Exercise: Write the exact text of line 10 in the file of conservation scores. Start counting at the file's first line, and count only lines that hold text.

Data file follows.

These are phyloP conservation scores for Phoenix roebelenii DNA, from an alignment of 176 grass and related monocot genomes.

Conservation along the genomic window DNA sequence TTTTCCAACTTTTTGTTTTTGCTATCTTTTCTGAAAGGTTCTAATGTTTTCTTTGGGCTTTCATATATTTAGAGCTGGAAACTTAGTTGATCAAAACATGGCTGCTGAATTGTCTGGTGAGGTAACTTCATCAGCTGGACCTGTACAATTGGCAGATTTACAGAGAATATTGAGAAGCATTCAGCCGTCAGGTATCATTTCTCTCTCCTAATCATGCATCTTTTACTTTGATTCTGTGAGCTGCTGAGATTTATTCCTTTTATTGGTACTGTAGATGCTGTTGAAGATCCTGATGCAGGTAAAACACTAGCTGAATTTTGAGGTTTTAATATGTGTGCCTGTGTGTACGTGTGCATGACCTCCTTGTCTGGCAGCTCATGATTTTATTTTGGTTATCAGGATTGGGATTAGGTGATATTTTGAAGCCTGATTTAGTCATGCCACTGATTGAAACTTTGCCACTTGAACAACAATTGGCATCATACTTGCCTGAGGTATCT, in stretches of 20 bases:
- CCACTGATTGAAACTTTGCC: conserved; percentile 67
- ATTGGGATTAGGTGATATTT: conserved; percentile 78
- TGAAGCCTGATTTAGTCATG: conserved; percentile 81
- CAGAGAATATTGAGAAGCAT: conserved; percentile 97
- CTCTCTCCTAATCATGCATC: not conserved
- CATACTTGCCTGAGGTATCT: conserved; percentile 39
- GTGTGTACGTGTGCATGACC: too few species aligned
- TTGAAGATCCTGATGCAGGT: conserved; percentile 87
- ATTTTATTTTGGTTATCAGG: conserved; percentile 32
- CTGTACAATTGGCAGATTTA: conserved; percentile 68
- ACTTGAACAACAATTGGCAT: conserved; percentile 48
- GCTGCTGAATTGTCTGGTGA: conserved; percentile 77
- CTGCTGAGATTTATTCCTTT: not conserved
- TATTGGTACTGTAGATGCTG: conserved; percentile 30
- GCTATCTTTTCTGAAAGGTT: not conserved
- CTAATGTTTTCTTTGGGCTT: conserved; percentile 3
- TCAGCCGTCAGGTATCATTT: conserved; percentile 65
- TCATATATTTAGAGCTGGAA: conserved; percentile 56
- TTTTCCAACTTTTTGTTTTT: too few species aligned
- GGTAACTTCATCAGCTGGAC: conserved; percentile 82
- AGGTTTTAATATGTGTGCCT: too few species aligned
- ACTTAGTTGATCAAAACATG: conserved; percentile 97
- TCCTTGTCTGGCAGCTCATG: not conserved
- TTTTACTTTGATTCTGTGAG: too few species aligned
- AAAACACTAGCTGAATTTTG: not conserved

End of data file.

- TTGAAGATCCTGATGCAGGT: conserved; percentile 87